David Gemmell



Drenai Tales, Book 1


So, here it all begins Š and ends. IÕd read a few other Drenai Tales before managing to find volume 1 (a freebie on bookmooch.com), and while there wasnÕt the thrill of discovering Gemmell, my not insignificant expectations were met. This is enjoyable stuff, and part of me wonders why when there are so many clichˇs. Really, what can anyone do with yet another lost cause besieged city, some heroes, wizards and royal love interests? (Unless, lucky you, youÕre just starting out on this genre.) Gemmell almost seems to ask this question himself: there is a lot of philosophising in this book as characters continue to question why they are prepared to die for this lost cause Š a question they never quite resolve. 


For all the speculation and avoidance of hell-spawn enemy vs. last hope of humanity framework (there is mutual respect between foes), the violence that drives the story is utter fantasy. The veteran characters privately seem to acknowledge the futility of war, but the highest glory any one can hope for is to be a better killer than the next man. ItÕs a sport viewpoint: you hate to lose and do all you can to win, but the best opponents are the ones most likely to defeat you. Gemmell takes the licence of fiction to apply this to war Š and itÕs enjoyable as fiction because, as in sport, a loss isnÕt really a life or death matter.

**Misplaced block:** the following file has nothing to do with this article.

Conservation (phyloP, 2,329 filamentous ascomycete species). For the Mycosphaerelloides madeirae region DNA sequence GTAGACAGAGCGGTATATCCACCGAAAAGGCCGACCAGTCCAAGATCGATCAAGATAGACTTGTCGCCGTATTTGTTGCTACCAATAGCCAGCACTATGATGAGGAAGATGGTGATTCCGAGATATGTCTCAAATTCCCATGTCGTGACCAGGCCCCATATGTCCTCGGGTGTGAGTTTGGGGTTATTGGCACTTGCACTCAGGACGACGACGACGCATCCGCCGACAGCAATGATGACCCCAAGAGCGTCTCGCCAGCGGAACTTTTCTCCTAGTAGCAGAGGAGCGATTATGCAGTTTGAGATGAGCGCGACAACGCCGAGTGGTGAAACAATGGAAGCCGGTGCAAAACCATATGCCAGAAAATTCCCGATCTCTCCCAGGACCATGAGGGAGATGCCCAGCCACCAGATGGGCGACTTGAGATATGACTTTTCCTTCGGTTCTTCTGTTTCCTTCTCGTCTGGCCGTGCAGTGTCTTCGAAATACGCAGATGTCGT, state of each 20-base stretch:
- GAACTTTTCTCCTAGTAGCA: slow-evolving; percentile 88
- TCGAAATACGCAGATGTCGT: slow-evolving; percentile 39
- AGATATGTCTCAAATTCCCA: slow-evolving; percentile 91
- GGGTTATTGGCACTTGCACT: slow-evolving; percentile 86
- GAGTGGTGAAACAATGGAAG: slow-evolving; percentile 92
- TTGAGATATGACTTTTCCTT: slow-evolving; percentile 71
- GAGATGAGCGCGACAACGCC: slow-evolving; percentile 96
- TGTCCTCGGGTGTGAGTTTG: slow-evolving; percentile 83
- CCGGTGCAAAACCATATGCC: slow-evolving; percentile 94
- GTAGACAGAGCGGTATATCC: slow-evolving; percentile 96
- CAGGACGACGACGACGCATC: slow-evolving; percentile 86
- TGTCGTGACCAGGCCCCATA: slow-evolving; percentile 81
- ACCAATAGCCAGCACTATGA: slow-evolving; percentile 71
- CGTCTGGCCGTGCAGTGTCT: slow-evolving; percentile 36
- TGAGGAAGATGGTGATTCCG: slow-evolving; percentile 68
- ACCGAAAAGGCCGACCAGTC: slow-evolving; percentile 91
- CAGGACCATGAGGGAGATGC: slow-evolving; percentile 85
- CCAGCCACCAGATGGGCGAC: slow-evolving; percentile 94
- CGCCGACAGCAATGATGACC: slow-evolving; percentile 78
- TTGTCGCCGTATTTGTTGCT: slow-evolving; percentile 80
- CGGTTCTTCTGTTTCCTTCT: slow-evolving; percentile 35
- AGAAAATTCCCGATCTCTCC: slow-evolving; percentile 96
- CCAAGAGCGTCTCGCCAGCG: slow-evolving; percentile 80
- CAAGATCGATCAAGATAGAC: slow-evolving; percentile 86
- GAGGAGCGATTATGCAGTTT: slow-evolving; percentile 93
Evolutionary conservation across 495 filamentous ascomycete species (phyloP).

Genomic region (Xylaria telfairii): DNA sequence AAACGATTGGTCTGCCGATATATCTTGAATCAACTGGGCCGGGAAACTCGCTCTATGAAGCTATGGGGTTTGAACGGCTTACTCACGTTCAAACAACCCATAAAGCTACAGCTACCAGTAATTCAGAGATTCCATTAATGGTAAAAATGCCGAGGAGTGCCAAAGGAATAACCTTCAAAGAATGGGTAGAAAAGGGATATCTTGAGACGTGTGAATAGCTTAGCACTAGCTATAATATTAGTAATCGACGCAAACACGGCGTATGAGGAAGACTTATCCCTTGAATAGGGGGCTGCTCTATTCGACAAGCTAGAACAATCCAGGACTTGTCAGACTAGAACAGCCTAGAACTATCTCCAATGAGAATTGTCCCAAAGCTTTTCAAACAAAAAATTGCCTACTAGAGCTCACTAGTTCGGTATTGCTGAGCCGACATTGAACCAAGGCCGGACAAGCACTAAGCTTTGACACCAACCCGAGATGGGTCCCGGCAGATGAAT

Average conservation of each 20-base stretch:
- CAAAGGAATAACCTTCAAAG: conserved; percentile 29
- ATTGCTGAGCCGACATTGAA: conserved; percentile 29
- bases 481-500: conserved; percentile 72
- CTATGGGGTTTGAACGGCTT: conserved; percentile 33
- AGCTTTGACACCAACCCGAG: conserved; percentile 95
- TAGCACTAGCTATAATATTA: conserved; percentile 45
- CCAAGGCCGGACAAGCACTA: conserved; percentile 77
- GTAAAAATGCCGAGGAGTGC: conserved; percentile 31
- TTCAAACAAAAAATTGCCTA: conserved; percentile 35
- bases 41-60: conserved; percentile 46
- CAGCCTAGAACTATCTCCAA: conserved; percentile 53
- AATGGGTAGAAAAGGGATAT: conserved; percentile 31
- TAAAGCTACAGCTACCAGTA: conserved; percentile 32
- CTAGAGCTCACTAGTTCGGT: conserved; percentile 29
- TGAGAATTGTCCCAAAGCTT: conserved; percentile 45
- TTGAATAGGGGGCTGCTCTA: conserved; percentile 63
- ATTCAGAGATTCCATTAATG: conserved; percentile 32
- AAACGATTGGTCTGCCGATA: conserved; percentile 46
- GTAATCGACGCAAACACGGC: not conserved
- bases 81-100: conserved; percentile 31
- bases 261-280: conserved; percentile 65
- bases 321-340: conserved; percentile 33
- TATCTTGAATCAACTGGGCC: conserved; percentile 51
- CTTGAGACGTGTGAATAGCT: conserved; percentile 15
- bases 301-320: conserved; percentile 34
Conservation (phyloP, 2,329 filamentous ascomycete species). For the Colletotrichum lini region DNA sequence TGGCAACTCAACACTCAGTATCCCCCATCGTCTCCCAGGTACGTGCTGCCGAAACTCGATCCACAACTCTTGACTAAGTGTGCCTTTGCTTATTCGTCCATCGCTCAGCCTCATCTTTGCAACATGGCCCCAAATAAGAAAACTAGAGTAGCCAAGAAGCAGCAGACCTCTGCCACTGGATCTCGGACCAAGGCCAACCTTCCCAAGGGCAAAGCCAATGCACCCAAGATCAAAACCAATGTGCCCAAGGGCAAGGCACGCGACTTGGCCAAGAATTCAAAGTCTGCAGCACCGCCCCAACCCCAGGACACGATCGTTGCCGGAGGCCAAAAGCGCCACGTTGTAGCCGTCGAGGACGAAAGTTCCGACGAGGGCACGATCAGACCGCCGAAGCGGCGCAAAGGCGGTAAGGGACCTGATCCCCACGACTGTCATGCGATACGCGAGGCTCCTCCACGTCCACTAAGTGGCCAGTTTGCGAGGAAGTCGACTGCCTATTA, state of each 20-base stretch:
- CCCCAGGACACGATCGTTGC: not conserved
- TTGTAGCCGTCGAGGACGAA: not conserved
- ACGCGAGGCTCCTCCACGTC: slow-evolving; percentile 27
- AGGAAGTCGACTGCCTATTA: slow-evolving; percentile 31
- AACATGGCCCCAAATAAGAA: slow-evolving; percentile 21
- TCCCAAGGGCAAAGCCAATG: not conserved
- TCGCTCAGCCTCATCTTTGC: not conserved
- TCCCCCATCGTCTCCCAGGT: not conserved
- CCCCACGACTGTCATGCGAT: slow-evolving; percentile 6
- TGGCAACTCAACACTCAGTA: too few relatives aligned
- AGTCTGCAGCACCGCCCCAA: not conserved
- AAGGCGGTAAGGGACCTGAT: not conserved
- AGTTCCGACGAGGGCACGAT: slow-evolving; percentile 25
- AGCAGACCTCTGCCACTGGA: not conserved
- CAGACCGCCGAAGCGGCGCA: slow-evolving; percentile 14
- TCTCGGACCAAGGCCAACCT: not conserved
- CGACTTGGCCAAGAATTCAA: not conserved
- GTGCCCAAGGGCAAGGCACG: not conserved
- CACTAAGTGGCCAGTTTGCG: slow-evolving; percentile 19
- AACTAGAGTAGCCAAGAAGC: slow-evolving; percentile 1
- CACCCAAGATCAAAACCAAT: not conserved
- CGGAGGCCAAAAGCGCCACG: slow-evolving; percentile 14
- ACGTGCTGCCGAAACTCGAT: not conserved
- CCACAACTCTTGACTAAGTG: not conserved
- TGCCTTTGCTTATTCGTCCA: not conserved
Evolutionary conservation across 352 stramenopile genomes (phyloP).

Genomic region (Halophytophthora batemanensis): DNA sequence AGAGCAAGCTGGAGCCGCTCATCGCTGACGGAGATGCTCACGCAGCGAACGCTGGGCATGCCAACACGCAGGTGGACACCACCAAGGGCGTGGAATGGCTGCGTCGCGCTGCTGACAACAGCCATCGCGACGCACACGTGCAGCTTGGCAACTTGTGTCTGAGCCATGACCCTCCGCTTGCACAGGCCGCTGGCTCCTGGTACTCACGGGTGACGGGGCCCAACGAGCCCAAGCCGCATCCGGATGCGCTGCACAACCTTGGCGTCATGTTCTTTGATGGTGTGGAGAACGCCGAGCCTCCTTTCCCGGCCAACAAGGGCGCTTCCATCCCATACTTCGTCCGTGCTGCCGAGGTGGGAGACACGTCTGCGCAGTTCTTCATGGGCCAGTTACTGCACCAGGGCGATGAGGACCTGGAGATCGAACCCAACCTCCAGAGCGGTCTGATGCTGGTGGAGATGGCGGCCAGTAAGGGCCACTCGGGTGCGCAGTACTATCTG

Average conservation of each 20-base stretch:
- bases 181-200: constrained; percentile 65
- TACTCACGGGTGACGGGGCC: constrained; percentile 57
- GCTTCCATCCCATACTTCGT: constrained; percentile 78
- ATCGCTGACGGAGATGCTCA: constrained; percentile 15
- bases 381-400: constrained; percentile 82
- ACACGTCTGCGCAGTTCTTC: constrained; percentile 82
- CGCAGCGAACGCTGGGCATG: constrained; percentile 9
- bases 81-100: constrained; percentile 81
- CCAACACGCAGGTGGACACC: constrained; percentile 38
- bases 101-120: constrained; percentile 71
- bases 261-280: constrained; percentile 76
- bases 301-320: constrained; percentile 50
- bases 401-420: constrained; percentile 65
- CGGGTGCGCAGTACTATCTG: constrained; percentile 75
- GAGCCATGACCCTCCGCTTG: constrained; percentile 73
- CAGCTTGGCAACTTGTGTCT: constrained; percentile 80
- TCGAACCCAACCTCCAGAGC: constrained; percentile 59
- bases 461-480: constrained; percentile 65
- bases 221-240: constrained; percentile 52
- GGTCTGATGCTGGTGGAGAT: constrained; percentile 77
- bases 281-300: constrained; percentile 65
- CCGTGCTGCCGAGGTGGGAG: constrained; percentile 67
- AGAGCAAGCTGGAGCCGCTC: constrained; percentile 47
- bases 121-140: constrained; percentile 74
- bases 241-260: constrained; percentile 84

Again, in hindsight I question why I enjoyed this as much as I did. The women for a start. Virae is such a demeaning stereotype: the ungainly princess just needing the right man to fulfil her. And black widow Caessa who seduces to kill because of childhood trauma Š hardly an insightful new concept. Maybe Gemmell is saying, ŅSure, itÕs a clichˇ, but you can still use it well.Ó As he does with fallen royal-vagabond Bowman Š his joking front, of course, hides a dark secret, but as he and Rek tease each other about their looks we do chuckle without needing a laugh track. The friendship between everymen soldiers Gilad and Bregan is a fantasy standard, but charming nonetheless.


Maybe the problem isnÕt so much yet another writer trying to take us to ConanÕs world, itÕs that so many donÕt quite make it. Gemmell makes it.


August 2007